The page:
Judith Kerr was a most unexpected woman – just as unexpected as the visitor in her most beloved book, who rang the bell and interrupted a little girl's tea time.
The visitor was a tiger and after politely inviting himself to the kitchen, he went to eat the family outside and even ate & # 39; all the pappies of beer & # 39; and & # 39; all the water in the tap & # 39; on.
However, the Tiger Who Came To Tea has a happy ending. . . and so, despite all expectations, the story of Judith Kerr himself, who died yesterday at the age of 95 after a short illness.
After a childhood of terror and death threats in Nazi Germany, she escaped to Britain and eventually became one of the most successful children's illustrators in the world.
Judith Kerr, author of The Tiger Who Came To Tea, died on Thursday at the age of 95 after a short illness
Even people who have opened a picture book for less than 50 years will probably know her work – she came up with Mog, the cat with the accident who played three years ago in a famous Sainsbury & # 39; s Christmas TV ad.
Her death provoked a stream of tribute from stars growing up with her books. Author Philip Pullman called her & # 39; a nice person, a creator of delight & # 39 ;.
The bestselling children's writer David Walliams described her as & # 39; a legendary author and illustrator whose stories delighted millions of people around the world, not least me and my son. Her books will last forever. & # 39;
But she hardly survived to write one of them. Her father, a columnist of the Jewish newspaper in Weimar Germany and a frank critic of the Nazis, had to flee Berlin with his family in 1933.
When Hitler came to power, Alfred Kerr was expelled from his work and Josef Goebbels ordered his books to be burned.
Judith, a nine-year-old child at the time, did not realize how desperate their condition was until much later when she found a letter that her desperate father had written to a friend.
The book is about a tiger who, after politely speaking in the kitchen, locked the family home and outdoors and even & # 39; all the pappies of beer & # 39; and & # 39; all the water in the tap & # 39; swallowed.
After a childhood of terror threat in Nazi Germany, Judith (photo six) escaped to Britain and eventually became one of the most successful children's illustrators in the world
Her mother Julia, much younger than Alfred, was constantly talking about suicide, he said – and from & # 39; take the children & # 39 ;.
They escaped to Switzerland and then to France, but Alfred still found it impossible to earn a living because he was Jewish and could not write well in French.
Out of desperation, he wrote a film script in which he proposed the rise of Napoleon from the point of view of the mother of the dictator, and sent it to celebrated filmmaker Alexander Korda.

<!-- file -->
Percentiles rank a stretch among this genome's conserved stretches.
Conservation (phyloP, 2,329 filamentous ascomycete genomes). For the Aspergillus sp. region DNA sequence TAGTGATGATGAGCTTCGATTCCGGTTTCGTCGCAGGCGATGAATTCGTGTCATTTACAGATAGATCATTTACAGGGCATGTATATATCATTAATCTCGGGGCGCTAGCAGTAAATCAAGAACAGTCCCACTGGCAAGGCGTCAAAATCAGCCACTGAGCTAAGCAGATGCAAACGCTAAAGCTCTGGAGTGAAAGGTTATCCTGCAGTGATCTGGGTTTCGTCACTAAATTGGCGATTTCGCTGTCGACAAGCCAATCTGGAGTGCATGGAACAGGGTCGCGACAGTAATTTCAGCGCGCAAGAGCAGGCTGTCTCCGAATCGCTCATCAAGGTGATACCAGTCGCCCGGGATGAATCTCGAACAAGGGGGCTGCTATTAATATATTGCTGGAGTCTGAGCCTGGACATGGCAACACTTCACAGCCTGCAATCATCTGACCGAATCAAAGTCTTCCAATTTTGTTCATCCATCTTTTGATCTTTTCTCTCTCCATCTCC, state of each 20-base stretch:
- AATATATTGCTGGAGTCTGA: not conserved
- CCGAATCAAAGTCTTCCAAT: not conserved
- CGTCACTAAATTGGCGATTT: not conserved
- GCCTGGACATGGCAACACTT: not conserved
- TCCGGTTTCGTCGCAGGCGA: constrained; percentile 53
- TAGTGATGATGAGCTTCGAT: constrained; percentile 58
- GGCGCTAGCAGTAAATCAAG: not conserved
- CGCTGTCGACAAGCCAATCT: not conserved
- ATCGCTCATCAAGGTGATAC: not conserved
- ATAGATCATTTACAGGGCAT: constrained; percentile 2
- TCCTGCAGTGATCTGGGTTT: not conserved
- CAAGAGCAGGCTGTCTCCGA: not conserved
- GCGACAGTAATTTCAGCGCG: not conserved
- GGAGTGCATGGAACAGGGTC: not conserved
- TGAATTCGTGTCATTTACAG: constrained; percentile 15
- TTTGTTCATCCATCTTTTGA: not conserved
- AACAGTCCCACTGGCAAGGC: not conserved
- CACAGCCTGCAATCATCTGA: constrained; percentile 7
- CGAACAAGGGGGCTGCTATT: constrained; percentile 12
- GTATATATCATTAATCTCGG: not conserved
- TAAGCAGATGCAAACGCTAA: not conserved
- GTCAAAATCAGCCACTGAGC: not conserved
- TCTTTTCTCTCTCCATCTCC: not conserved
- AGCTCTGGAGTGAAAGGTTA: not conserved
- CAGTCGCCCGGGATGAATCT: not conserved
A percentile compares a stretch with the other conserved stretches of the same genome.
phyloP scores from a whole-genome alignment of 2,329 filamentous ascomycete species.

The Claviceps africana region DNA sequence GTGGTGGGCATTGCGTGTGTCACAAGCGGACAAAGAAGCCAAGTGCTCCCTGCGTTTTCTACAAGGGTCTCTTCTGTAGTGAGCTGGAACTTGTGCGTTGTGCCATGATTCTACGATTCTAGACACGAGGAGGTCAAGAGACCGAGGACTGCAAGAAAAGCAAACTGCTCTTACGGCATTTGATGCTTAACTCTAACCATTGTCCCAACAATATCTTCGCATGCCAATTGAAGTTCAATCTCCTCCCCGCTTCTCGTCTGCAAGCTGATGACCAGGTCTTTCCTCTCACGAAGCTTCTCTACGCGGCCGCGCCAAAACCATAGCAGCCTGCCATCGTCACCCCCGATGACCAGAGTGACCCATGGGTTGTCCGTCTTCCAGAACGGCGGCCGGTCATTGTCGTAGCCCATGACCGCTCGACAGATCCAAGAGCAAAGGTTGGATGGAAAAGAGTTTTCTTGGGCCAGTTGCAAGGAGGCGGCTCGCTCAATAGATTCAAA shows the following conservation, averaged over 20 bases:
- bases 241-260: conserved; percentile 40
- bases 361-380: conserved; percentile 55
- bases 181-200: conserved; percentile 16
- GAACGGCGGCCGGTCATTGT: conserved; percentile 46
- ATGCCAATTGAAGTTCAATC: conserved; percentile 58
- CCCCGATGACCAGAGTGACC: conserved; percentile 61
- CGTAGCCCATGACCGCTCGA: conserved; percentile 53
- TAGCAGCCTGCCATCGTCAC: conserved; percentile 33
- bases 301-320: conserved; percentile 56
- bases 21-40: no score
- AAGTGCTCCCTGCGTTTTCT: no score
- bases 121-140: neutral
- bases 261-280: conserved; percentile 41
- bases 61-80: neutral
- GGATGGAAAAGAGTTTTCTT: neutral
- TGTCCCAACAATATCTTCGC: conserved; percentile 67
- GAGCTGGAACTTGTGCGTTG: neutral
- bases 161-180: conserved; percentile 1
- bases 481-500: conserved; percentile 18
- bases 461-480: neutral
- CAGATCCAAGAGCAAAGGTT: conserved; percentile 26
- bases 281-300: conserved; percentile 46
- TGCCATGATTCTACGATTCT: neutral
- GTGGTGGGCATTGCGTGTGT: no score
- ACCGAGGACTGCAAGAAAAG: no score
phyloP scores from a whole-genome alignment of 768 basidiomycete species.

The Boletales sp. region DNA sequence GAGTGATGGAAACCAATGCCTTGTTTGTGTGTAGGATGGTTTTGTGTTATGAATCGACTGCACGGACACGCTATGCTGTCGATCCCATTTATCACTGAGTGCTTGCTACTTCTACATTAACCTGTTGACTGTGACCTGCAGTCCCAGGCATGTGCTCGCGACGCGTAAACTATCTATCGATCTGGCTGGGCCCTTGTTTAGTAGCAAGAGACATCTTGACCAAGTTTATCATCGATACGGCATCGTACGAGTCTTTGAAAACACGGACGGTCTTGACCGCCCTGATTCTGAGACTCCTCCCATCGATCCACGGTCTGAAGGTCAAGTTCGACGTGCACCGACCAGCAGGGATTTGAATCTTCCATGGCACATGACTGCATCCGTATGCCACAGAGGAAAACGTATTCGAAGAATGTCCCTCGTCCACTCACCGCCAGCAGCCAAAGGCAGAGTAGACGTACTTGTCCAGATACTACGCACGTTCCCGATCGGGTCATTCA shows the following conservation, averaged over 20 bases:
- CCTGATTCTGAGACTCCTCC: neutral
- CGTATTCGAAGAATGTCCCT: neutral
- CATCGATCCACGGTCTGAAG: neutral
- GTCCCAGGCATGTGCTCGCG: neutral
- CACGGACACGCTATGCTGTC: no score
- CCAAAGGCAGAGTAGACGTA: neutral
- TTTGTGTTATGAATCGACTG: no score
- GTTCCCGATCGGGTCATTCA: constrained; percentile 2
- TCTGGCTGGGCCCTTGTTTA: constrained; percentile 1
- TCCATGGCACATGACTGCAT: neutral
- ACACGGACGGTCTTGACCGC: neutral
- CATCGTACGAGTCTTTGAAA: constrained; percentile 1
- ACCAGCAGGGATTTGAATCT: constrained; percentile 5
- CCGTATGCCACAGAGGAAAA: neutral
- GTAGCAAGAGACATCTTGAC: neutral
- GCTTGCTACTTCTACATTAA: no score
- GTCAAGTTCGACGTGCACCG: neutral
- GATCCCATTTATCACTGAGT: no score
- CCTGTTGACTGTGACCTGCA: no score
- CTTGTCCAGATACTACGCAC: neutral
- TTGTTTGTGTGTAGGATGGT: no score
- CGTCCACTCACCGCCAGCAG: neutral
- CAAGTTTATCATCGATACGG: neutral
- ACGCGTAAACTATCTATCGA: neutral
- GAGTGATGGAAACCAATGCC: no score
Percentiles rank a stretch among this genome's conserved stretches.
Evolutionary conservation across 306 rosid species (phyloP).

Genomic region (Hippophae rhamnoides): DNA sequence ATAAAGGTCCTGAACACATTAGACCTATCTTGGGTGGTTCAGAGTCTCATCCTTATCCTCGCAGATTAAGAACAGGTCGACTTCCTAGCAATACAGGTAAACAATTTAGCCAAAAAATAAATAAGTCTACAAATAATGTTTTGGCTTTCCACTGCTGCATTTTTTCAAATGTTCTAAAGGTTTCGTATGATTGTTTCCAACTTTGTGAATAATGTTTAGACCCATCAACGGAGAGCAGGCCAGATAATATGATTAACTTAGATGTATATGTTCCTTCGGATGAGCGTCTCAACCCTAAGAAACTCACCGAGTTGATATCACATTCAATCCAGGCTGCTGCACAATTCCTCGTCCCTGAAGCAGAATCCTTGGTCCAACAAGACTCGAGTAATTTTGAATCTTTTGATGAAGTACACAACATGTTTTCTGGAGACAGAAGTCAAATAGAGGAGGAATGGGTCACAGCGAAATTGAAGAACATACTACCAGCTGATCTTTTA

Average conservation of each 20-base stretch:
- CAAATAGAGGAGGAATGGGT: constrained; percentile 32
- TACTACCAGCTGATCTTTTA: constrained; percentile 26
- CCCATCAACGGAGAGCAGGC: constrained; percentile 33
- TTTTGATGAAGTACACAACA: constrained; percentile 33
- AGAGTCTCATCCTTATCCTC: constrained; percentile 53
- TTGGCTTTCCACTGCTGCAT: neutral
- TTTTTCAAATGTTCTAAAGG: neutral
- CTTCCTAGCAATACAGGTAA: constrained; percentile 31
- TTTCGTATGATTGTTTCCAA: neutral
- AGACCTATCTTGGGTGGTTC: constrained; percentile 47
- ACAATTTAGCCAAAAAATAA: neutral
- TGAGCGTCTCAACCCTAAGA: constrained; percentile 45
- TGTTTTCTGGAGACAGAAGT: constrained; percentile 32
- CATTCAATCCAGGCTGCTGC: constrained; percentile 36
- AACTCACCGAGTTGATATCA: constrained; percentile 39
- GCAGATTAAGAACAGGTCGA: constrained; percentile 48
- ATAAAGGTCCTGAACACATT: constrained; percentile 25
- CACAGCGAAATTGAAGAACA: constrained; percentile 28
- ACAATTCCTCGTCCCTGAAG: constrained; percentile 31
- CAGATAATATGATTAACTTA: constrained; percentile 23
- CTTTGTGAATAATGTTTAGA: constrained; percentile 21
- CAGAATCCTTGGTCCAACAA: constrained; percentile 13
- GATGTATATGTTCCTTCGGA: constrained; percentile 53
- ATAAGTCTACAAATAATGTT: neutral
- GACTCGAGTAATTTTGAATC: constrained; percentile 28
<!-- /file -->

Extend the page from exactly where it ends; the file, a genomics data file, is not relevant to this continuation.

Although the film was never made, the £ 1,000 paid by Korda for the rights allowed the Kerrs to travel to Britain and security.
These traumatic years have made a deep impression on Judith, who has never forgotten how political unrest looked through the eyes of a child. On the day she and her older brother Michael had to flee Berlin, she was told that she could only take one toy with her.
Judith chose a woolly dog that she recently had. It wasn't long before she regrettably regretted her decision – she had left a pink fabric bunny that was her favorite comforter of the youth bed.
Her sense of injustice against the loss lasted her entire life: when she wrote the first part of her autobiography in 1971, she called it when Hitler stole Pink Rabbit.
She won a scholarship at the Central School of Arts and Crafts, where she met lifelong friend Peggy Fortnum – who then went to draw Paddington
By that time she was already eagerly drawing. Her oldest memory was that she was sitting on a sidewalk of two, ignoring the children playing around her and absorbing a puddle of oil with a stick, fascinated by the iridescent colors.
A few years later she presented her mother with a drawing of the Garden of Eden. A figure in a beret stood under one of the trees. & # 39; That's God & # 39 ;, Judith explained.
Even as a little girl, she had the gift of making improbable images that somehow made perfect sense.
As a teenager she worked for the Red Cross. On May 8, 1945, to celebrate the end of the war, she went out with a sketchbook & # 39; and drew everything into view, including someone on a lamppost. You couldn't believe it was really over. & # 39;
She won a scholarship at the Central School of Arts and Crafts, where she met lifelong friend Peggy Fortnum – who was going to make Paddington.
Her first success came when she won first prize in an art competition every other day in 1949.